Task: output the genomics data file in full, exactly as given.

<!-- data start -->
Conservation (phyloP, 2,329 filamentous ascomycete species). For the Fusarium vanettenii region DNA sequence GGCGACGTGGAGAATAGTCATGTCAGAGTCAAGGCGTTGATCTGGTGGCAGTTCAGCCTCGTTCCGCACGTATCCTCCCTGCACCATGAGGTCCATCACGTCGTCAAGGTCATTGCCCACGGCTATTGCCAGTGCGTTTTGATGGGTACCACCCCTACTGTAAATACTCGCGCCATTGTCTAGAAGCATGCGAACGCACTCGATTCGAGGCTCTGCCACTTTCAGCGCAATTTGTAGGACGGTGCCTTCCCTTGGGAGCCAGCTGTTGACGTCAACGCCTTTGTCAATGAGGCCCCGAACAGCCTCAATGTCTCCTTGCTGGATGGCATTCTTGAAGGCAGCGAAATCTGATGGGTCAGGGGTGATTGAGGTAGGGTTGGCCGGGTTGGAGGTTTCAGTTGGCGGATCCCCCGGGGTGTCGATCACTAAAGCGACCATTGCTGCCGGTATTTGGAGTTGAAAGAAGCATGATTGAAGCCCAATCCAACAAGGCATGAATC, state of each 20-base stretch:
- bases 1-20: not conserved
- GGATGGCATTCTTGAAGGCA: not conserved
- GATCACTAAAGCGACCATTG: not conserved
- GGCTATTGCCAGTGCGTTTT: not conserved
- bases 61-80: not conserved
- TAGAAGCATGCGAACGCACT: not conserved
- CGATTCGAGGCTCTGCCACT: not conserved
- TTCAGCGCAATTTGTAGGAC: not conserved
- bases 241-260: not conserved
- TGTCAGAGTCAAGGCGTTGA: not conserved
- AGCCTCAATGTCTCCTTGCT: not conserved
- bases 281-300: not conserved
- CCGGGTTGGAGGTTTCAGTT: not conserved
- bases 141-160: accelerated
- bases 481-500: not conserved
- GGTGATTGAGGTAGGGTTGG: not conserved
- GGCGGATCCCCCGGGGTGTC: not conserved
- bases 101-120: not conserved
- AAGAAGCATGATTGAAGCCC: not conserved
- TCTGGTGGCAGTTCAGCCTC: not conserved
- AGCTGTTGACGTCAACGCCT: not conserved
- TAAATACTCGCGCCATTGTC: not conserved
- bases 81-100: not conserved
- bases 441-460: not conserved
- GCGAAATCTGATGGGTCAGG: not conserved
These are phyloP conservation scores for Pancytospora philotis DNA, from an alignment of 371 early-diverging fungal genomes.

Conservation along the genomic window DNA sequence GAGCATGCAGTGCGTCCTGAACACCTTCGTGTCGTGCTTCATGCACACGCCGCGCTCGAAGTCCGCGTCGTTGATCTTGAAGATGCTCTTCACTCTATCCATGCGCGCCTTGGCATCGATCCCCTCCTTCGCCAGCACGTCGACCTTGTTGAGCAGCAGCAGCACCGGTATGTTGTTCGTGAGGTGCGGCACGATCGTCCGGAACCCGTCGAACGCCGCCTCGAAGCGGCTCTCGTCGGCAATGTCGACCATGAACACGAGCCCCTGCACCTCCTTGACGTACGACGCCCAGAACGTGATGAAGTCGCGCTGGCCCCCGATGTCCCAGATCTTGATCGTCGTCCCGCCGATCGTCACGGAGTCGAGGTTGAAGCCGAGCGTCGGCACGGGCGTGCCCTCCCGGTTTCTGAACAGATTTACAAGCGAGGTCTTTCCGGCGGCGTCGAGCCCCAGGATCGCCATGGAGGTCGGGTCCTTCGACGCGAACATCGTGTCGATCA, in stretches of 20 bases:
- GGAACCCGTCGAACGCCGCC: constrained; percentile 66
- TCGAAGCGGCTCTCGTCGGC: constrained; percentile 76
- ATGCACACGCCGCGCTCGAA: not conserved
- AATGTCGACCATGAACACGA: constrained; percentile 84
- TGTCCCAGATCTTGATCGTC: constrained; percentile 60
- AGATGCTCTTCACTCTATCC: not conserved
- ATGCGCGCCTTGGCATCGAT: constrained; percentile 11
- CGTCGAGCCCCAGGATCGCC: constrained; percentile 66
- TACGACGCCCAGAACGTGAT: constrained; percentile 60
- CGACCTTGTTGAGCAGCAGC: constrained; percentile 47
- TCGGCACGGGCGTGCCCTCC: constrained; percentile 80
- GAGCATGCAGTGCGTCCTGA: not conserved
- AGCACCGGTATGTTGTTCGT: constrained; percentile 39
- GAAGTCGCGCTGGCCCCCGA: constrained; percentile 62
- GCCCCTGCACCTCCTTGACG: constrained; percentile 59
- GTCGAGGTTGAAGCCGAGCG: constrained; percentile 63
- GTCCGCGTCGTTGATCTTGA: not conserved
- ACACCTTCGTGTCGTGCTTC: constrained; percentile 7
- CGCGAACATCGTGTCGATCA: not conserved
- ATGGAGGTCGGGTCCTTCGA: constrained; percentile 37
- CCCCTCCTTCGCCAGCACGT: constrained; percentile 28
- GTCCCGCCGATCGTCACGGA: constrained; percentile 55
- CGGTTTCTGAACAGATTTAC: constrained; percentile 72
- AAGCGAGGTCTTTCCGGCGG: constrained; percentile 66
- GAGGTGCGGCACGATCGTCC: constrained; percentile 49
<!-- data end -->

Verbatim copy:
Conservation (phyloP, 2,329 filamentous ascomycete species). For the Fusarium vanettenii region DNA sequence GGCGACGTGGAGAATAGTCATGTCAGAGTCAAGGCGTTGATCTGGTGGCAGTTCAGCCTCGTTCCGCACGTATCCTCCCTGCACCATGAGGTCCATCACGTCGTCAAGGTCATTGCCCACGGCTATTGCCAGTGCGTTTTGATGGGTACCACCCCTACTGTAAATACTCGCGCCATTGTCTAGAAGCATGCGAACGCACTCGATTCGAGGCTCTGCCACTTTCAGCGCAATTTGTAGGACGGTGCCTTCCCTTGGGAGCCAGCTGTTGACGTCAACGCCTTTGTCAATGAGGCCCCGAACAGCCTCAATGTCTCCTTGCTGGATGGCATTCTTGAAGGCAGCGAAATCTGATGGGTCAGGGGTGATTGAGGTAGGGTTGGCCGGGTTGGAGGTTTCAGTTGGCGGATCCCCCGGGGTGTCGATCACTAAAGCGACCATTGCTGCCGGTATTTGGAGTTGAAAGAAGCATGATTGAAGCCCAATCCAACAAGGCATGAATC, state of each 20-base stretch:
- bases 1-20: not conserved
- GGATGGCATTCTTGAAGGCA: not conserved
- GATCACTAAAGCGACCATTG: not conserved
- GGCTATTGCCAGTGCGTTTT: not conserved
- bases 61-80: not conserved
- TAGAAGCATGCGAACGCACT: not conserved
- CGATTCGAGGCTCTGCCACT: not conserved
- TTCAGCGCAATTTGTAGGAC: not conserved
- bases 241-260: not conserved
- TGTCAGAGTCAAGGCGTTGA: not conserved
- AGCCTCAATGTCTCCTTGCT: not conserved
- bases 281-300: not conserved
- CCGGGTTGGAGGTTTCAGTT: not conserved
- bases 141-160: accelerated
- bases 481-500: not conserved
- GGTGATTGAGGTAGGGTTGG: not conserved
- GGCGGATCCCCCGGGGTGTC: not conserved
- bases 101-120: not conserved
- AAGAAGCATGATTGAAGCCC: not conserved
- TCTGGTGGCAGTTCAGCCTC: not conserved
- AGCTGTTGACGTCAACGCCT: not conserved
- TAAATACTCGCGCCATTGTC: not conserved
- bases 81-100: not conserved
- bases 441-460: not conserved
- GCGAAATCTGATGGGTCAGG: not conserved
These are phyloP conservation scores for Pancytospora philotis DNA, from an alignment of 371 early-diverging fungal genomes.

Conservation along the genomic window DNA sequence GAGCATGCAGTGCGTCCTGAACACCTTCGTGTCGTGCTTCATGCACACGCCGCGCTCGAAGTCCGCGTCGTTGATCTTGAAGATGCTCTTCACTCTATCCATGCGCGCCTTGGCATCGATCCCCTCCTTCGCCAGCACGTCGACCTTGTTGAGCAGCAGCAGCACCGGTATGTTGTTCGTGAGGTGCGGCACGATCGTCCGGAACCCGTCGAACGCCGCCTCGAAGCGGCTCTCGTCGGCAATGTCGACCATGAACACGAGCCCCTGCACCTCCTTGACGTACGACGCCCAGAACGTGATGAAGTCGCGCTGGCCCCCGATGTCCCAGATCTTGATCGTCGTCCCGCCGATCGTCACGGAGTCGAGGTTGAAGCCGAGCGTCGGCACGGGCGTGCCCTCCCGGTTTCTGAACAGATTTACAAGCGAGGTCTTTCCGGCGGCGTCGAGCCCCAGGATCGCCATGGAGGTCGGGTCCTTCGACGCGAACATCGTGTCGATCA, in stretches of 20 bases:
- GGAACCCGTCGAACGCCGCC: constrained; percentile 66
- TCGAAGCGGCTCTCGTCGGC: constrained; percentile 76
- ATGCACACGCCGCGCTCGAA: not conserved
- AATGTCGACCATGAACACGA: constrained; percentile 84
- TGTCCCAGATCTTGATCGTC: constrained; percentile 60
- AGATGCTCTTCACTCTATCC: not conserved
- ATGCGCGCCTTGGCATCGAT: constrained; percentile 11
- CGTCGAGCCCCAGGATCGCC: constrained; percentile 66
- TACGACGCCCAGAACGTGAT: constrained; percentile 60
- CGACCTTGTTGAGCAGCAGC: constrained; percentile 47
- TCGGCACGGGCGTGCCCTCC: constrained; percentile 80
- GAGCATGCAGTGCGTCCTGA: not conserved
- AGCACCGGTATGTTGTTCGT: constrained; percentile 39
- GAAGTCGCGCTGGCCCCCGA: constrained; percentile 62
- GCCCCTGCACCTCCTTGACG: constrained; percentile 59
- GTCGAGGTTGAAGCCGAGCG: constrained; percentile 63
- GTCCGCGTCGTTGATCTTGA: not conserved
- ACACCTTCGTGTCGTGCTTC: constrained; percentile 7
- CGCGAACATCGTGTCGATCA: not conserved
- ATGGAGGTCGGGTCCTTCGA: constrained; percentile 37
- CCCCTCCTTCGCCAGCACGT: constrained; percentile 28
- GTCCCGCCGATCGTCACGGA: constrained; percentile 55
- CGGTTTCTGAACAGATTTAC: constrained; percentile 72
- AAGCGAGGTCTTTCCGGCGG: constrained; percentile 66
- GAGGTGCGGCACGATCGTCC: constrained; percentile 49